It'll come as no surprise that many graduates are having a tough time finding jobs: the headlines are full of depressing statistics about the rising number of applicants for the falling number of positions. Chances are you've got friends who are still interning after finishing university, and you may have already faced tough competition and received some rejection letters yourself.
This January, High Fliers Research revealed that there were slightly fewer entry-level positions at the UK's top 100 graduate employers in 2012 than in 2011. Not only that, the number of vacancies for university leavers is still 11 per cent lower than it was before the recession hit in 2008. But it's not all doom and gloom. The same employers expect to increase the number of graduates they take on in 2013 by 2.7 per cent.
The number of graduate-level jobs available isn't going to change your career aspirations or which positions you apply for. But understanding the jobs market, where competition is greatest and what employers are looking for, could help you get ahead in the race for employment.
The biggest growth in vacancies this year is expected to be seen in the public sector and retail, as well as at engineering and industrial companies and IT and telecommunications firms. Meanwhile, in 2012, the biggest cuts in graduate positions were in the professional services and investment banking industries - two of the areas most popular with high-achieving graduates.
According to High Fliers Research, professional services firms downgraded their recruitment numbers three times during 2012, cutting nearly 800 trainee positions compared with their original targets. Meanwhile City investment banks hired 900 fewer graduates than had been expected at the beginning of last year.
The cuts in graduate vacancies are down to the persistence of challenging economic conditions in the UK and the downsizing of some firms in the financial sector. But don't let the statistics fool you. Even though professional services firms reduced their intake of graduates last year, they're still some of the biggest graduate employers, with Deloitte and PwC each planning to take on 1,200 university leavers in 2013.
Whichever industry you want to work in, the best way to put yourself in the running for your dream job is to gain work experience with an employer before you graduate. According to the research, three-quarters of the graduate vacancies advertised by City investment banks will be filled by graduates who've already completed internships at the same bank. In addition, half of the training contracts offered by leading law firms will be awarded to students who've done vacation schemes, and PwC has announced that 25 per cent of this year's vacancies have already been filled by former interns.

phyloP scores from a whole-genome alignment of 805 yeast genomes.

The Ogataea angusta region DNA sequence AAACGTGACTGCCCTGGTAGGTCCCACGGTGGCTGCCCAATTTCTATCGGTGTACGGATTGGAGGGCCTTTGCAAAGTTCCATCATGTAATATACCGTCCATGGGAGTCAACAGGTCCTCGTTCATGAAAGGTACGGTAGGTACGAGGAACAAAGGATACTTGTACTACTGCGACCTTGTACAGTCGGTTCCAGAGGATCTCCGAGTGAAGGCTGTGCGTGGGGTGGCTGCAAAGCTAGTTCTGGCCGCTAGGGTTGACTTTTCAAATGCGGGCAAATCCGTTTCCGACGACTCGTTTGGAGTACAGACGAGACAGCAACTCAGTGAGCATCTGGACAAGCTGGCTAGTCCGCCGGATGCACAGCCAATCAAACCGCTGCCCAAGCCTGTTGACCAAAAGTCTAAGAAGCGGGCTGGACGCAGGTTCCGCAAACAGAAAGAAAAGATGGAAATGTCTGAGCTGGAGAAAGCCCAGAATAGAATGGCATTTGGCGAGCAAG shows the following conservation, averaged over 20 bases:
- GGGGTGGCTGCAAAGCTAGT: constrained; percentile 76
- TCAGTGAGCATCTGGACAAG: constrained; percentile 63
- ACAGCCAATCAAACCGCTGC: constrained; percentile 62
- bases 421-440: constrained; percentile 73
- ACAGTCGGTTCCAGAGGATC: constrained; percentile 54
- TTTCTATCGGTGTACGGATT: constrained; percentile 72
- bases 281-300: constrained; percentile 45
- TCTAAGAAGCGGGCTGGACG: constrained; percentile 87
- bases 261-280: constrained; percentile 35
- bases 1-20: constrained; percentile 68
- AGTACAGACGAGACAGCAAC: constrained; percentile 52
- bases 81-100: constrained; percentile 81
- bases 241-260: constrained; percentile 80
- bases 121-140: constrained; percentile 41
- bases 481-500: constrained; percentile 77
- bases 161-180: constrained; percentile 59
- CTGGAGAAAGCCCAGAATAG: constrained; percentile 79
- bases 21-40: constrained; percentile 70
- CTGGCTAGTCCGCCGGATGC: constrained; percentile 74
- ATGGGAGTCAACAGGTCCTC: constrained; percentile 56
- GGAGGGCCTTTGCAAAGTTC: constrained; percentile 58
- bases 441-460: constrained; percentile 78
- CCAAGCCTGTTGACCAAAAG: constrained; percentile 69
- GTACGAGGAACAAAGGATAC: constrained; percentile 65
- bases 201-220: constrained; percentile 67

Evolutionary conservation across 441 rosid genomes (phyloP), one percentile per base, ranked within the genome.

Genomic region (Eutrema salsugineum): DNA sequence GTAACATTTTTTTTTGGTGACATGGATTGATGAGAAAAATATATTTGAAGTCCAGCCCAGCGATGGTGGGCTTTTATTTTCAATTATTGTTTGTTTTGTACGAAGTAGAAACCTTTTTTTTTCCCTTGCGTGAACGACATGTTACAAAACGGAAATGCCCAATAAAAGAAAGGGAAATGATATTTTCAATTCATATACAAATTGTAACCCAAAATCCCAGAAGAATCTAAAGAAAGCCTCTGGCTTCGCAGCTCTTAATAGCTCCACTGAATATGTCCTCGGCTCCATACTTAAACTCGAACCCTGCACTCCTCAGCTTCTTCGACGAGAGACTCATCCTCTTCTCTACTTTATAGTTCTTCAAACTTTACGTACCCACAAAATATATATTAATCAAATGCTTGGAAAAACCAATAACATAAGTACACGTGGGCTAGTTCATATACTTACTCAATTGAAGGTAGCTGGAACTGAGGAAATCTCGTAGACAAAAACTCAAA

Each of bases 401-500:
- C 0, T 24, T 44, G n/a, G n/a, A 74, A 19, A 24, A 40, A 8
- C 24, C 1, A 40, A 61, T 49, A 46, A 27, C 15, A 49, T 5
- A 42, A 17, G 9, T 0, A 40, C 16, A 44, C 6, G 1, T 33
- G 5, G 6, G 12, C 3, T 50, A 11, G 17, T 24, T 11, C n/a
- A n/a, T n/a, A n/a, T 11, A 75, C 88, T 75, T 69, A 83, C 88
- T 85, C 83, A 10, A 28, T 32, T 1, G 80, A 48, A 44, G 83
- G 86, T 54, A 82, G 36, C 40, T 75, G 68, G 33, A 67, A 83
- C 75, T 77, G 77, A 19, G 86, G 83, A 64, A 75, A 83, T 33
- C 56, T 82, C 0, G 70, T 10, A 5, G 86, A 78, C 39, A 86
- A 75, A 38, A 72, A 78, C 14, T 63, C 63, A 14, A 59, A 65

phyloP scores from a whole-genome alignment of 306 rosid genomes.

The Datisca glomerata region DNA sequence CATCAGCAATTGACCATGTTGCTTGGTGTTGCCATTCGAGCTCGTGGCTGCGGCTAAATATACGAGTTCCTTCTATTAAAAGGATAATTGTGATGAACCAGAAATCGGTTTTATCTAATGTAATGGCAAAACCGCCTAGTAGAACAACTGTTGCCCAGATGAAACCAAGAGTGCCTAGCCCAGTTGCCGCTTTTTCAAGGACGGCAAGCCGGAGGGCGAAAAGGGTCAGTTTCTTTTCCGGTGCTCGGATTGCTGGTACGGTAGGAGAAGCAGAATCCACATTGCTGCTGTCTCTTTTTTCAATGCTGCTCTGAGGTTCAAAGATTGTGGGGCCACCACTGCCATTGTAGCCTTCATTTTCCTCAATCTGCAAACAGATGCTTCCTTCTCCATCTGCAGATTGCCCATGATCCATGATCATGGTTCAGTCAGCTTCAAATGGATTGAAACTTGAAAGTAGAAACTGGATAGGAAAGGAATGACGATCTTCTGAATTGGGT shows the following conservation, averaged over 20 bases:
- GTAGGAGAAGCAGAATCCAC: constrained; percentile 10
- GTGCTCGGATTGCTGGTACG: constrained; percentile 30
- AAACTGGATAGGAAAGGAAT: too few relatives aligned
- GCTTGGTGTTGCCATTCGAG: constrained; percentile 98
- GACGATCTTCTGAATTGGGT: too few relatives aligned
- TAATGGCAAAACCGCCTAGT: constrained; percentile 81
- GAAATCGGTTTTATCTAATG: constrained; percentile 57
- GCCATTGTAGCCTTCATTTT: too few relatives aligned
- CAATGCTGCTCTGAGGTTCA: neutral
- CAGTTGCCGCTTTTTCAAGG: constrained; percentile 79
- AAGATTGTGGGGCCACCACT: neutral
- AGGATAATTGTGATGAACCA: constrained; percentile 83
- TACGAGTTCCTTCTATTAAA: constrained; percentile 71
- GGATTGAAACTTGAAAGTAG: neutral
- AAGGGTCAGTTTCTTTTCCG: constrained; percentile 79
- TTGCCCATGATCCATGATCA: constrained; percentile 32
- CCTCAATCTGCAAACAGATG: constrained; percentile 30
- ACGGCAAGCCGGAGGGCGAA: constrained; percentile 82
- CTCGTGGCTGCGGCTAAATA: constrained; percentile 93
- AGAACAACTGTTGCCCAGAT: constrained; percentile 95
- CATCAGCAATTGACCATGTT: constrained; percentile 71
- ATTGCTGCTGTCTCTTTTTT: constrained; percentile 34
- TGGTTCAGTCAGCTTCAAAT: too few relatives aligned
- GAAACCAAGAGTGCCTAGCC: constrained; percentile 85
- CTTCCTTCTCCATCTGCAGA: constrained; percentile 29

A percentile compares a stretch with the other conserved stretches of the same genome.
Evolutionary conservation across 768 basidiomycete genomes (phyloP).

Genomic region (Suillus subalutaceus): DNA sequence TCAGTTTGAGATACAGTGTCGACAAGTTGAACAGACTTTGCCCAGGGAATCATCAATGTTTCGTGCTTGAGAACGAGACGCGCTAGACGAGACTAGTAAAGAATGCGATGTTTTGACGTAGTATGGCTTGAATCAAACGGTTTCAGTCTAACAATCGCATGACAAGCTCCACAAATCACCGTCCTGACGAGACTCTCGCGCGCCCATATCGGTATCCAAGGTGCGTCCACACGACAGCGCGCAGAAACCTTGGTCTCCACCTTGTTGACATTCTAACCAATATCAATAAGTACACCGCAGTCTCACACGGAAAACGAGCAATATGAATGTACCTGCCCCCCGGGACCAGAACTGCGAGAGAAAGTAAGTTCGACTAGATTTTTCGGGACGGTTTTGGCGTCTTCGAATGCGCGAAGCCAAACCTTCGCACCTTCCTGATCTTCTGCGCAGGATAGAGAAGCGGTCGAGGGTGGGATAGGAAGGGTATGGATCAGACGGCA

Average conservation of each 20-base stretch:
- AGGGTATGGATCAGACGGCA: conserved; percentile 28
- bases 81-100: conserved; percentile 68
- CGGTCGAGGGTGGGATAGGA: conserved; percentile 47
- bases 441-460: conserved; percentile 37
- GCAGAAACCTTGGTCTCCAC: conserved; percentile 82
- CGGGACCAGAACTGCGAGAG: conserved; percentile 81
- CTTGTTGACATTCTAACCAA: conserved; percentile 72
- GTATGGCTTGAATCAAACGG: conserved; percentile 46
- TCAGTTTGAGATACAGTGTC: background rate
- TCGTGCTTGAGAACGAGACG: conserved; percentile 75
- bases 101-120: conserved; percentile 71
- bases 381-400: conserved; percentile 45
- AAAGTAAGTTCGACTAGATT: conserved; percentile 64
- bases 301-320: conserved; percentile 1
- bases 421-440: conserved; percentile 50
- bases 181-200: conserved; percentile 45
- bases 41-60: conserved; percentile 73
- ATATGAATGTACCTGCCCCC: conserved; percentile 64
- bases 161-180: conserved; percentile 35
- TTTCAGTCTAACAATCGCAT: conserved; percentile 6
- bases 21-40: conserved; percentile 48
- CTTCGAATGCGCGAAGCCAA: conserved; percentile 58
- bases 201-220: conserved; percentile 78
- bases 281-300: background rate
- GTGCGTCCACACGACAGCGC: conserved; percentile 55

The message from recruiters is clear: work experience is a must if you want to join one of the UK's top companies. "Carrying out work experience demonstrates passion and interest, looks very good on CVs and is a good development tool," explains Deloitte's head of graduate recruitment Rob Fryer.
The good news is that employers are offering a record number of paid work experience places for students and recent graduates. But competition for the formal internship and vacation schemes is extremely tough, so you may still have to resort to doing other work placements in order to show recruiters you have the workplace experience they want.
Although a proportion of graduate vacancies will go to those students who have done internships, consulting firms and accounting and professional services organisations have some of the lowest ratios of work placements to graduate jobs. So you shouldn't feel discouraged from applying for a graduate position if you were unsuccessful in getting a summer internship at a top City firm.
But if you're applying for graduate roles without any relevant work experience on your CV, your chances of securing some of the most coveted City roles will be slim. Head of People at PwC Gaenor Bagley says: "While there's some concern voiced that employers increasing intern recruitment can reduce the opportunities for those graduates already looking for jobs, in truth, we believe students need to get into the workplace as soon as possible if they are to really understand what they can offer an employer and fine tune their skills."
Having work experience is now just as important as meeting the academic benchmark by getting a 2.1 or a first-class in your academic studies, so what else can you do to set yourself apart from others applying for the same role?
"Networking is key," says Rob. "Candidates should use the events held by graduate recruiters to meet employees and build up a clear understanding of the company's culture. It's a very powerful statement to be able to say on a cover letter or application form that you met someone at an event - it demonstrates your interest and commitment."
Demonstrating that you have a well-rounded character is also important. Simmons & Simmons graduate recruitment assistant Samantha Drysdale says: "During the application process, be sure to show the firm who you are by giving examples of any extracurricular activities, charity and social work, positions of responsibility, travel etcetera. We want to see that you'll be good at the job not only in an academic sense, but that you have the breadth of skills needed be an astute commercial lawyer."
Finally, it's important to begin applying for opportunities as early as possible, convey your enthusiasm for the role, and make sure your CV, cover letters and interview techniques are up to scratch.